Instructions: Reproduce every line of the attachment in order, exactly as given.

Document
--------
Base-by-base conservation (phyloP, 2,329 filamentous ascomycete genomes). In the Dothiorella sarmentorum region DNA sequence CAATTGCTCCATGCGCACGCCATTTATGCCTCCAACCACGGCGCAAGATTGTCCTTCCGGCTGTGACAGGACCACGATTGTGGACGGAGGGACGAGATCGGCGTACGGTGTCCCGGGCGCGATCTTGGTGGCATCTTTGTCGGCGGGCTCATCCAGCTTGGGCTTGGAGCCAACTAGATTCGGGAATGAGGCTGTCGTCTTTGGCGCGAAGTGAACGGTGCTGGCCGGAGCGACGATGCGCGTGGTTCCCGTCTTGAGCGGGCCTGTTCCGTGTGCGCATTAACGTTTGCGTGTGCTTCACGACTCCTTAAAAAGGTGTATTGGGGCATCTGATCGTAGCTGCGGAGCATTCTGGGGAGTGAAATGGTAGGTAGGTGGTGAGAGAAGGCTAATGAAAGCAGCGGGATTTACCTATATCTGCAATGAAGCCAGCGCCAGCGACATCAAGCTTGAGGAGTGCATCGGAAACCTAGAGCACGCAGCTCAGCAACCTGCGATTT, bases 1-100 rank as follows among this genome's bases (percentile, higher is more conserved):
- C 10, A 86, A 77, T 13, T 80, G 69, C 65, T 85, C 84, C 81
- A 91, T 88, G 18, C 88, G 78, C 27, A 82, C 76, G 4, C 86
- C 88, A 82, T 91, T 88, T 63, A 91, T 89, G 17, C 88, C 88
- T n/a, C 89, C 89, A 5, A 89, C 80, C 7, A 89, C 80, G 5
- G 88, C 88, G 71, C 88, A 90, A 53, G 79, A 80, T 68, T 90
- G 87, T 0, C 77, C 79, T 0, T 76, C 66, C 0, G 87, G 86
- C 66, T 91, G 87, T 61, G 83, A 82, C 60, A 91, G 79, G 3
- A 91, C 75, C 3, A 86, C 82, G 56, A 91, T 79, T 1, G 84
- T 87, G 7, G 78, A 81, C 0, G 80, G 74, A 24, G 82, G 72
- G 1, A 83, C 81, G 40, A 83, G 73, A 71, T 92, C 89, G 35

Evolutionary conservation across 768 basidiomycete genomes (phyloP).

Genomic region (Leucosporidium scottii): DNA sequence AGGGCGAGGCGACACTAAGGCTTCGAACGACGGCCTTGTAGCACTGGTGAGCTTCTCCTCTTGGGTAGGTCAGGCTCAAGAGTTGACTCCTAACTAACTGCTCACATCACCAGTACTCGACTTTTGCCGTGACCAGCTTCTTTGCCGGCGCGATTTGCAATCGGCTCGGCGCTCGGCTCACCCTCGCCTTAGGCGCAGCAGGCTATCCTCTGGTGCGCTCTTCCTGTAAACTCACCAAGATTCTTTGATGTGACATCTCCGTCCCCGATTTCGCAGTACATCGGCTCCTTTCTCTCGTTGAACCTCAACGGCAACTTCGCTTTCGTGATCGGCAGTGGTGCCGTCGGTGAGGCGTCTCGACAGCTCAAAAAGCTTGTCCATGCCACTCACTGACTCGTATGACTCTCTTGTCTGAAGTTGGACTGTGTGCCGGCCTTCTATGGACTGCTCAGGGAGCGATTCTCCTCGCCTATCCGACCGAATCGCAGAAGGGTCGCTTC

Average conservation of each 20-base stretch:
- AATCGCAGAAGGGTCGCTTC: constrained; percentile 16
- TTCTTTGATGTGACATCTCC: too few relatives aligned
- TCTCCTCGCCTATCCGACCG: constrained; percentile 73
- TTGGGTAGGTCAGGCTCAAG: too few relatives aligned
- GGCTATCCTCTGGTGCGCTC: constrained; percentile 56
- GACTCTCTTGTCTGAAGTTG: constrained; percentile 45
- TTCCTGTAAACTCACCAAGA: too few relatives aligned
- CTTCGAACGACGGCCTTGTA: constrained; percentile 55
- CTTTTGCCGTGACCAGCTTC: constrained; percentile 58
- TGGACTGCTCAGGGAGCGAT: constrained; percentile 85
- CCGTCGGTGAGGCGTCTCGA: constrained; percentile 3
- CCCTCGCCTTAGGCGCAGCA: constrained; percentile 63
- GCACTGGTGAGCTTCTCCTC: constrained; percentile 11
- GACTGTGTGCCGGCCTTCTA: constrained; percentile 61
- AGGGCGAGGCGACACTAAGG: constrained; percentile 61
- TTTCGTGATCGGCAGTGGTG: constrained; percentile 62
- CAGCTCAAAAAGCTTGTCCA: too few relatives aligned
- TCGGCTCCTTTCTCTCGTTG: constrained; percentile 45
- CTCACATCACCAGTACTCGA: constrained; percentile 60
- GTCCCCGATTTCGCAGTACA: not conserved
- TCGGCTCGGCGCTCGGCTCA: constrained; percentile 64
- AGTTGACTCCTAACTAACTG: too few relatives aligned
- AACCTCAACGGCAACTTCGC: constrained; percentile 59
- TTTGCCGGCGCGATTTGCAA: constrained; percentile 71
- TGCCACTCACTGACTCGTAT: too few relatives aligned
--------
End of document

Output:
Base-by-base conservation (phyloP, 2,329 filamentous ascomycete genomes). In the Dothiorella sarmentorum region DNA sequence CAATTGCTCCATGCGCACGCCATTTATGCCTCCAACCACGGCGCAAGATTGTCCTTCCGGCTGTGACAGGACCACGATTGTGGACGGAGGGACGAGATCGGCGTACGGTGTCCCGGGCGCGATCTTGGTGGCATCTTTGTCGGCGGGCTCATCCAGCTTGGGCTTGGAGCCAACTAGATTCGGGAATGAGGCTGTCGTCTTTGGCGCGAAGTGAACGGTGCTGGCCGGAGCGACGATGCGCGTGGTTCCCGTCTTGAGCGGGCCTGTTCCGTGTGCGCATTAACGTTTGCGTGTGCTTCACGACTCCTTAAAAAGGTGTATTGGGGCATCTGATCGTAGCTGCGGAGCATTCTGGGGAGTGAAATGGTAGGTAGGTGGTGAGAGAAGGCTAATGAAAGCAGCGGGATTTACCTATATCTGCAATGAAGCCAGCGCCAGCGACATCAAGCTTGAGGAGTGCATCGGAAACCTAGAGCACGCAGCTCAGCAACCTGCGATTT, bases 1-100 rank as follows among this genome's bases (percentile, higher is more conserved):
- C 10, A 86, A 77, T 13, T 80, G 69, C 65, T 85, C 84, C 81
- A 91, T 88, G 18, C 88, G 78, C 27, A 82, C 76, G 4, C 86
- C 88, A 82, T 91, T 88, T 63, A 91, T 89, G 17, C 88, C 88
- T n/a, C 89, C 89, A 5, A 89, C 80, C 7, A 89, C 80, G 5
- G 88, C 88, G 71, C 88, A 90, A 53, G 79, A 80, T 68, T 90
- G 87, T 0, C 77, C 79, T 0, T 76, C 66, C 0, G 87, G 86
- C 66, T 91, G 87, T 61, G 83, A 82, C 60, A 91, G 79, G 3
- A 91, C 75, C 3, A 86, C 82, G 56, A 91, T 79, T 1, G 84
- T 87, G 7, G 78, A 81, C 0, G 80, G 74, A 24, G 82, G 72
- G 1, A 83, C 81, G 40, A 83, G 73, A 71, T 92, C 89, G 35

Evolutionary conservation across 768 basidiomycete genomes (phyloP).

Genomic region (Leucosporidium scottii): DNA sequence AGGGCGAGGCGACACTAAGGCTTCGAACGACGGCCTTGTAGCACTGGTGAGCTTCTCCTCTTGGGTAGGTCAGGCTCAAGAGTTGACTCCTAACTAACTGCTCACATCACCAGTACTCGACTTTTGCCGTGACCAGCTTCTTTGCCGGCGCGATTTGCAATCGGCTCGGCGCTCGGCTCACCCTCGCCTTAGGCGCAGCAGGCTATCCTCTGGTGCGCTCTTCCTGTAAACTCACCAAGATTCTTTGATGTGACATCTCCGTCCCCGATTTCGCAGTACATCGGCTCCTTTCTCTCGTTGAACCTCAACGGCAACTTCGCTTTCGTGATCGGCAGTGGTGCCGTCGGTGAGGCGTCTCGACAGCTCAAAAAGCTTGTCCATGCCACTCACTGACTCGTATGACTCTCTTGTCTGAAGTTGGACTGTGTGCCGGCCTTCTATGGACTGCTCAGGGAGCGATTCTCCTCGCCTATCCGACCGAATCGCAGAAGGGTCGCTTC

Average conservation of each 20-base stretch:
- AATCGCAGAAGGGTCGCTTC: constrained; percentile 16
- TTCTTTGATGTGACATCTCC: too few relatives aligned
- TCTCCTCGCCTATCCGACCG: constrained; percentile 73
- TTGGGTAGGTCAGGCTCAAG: too few relatives aligned
- GGCTATCCTCTGGTGCGCTC: constrained; percentile 56
- GACTCTCTTGTCTGAAGTTG: constrained; percentile 45
- TTCCTGTAAACTCACCAAGA: too few relatives aligned
- CTTCGAACGACGGCCTTGTA: constrained; percentile 55
- CTTTTGCCGTGACCAGCTTC: constrained; percentile 58
- TGGACTGCTCAGGGAGCGAT: constrained; percentile 85
- CCGTCGGTGAGGCGTCTCGA: constrained; percentile 3
- CCCTCGCCTTAGGCGCAGCA: constrained; percentile 63
- GCACTGGTGAGCTTCTCCTC: constrained; percentile 11
- GACTGTGTGCCGGCCTTCTA: constrained; percentile 61
- AGGGCGAGGCGACACTAAGG: constrained; percentile 61
- TTTCGTGATCGGCAGTGGTG: constrained; percentile 62
- CAGCTCAAAAAGCTTGTCCA: too few relatives aligned
- TCGGCTCCTTTCTCTCGTTG: constrained; percentile 45
- CTCACATCACCAGTACTCGA: constrained; percentile 60
- GTCCCCGATTTCGCAGTACA: not conserved
- TCGGCTCGGCGCTCGGCTCA: constrained; percentile 64
- AGTTGACTCCTAACTAACTG: too few relatives aligned
- AACCTCAACGGCAACTTCGC: constrained; percentile 59
- TTTGCCGGCGCGATTTGCAA: constrained; percentile 71
- TGCCACTCACTGACTCGTAT: too few relatives aligned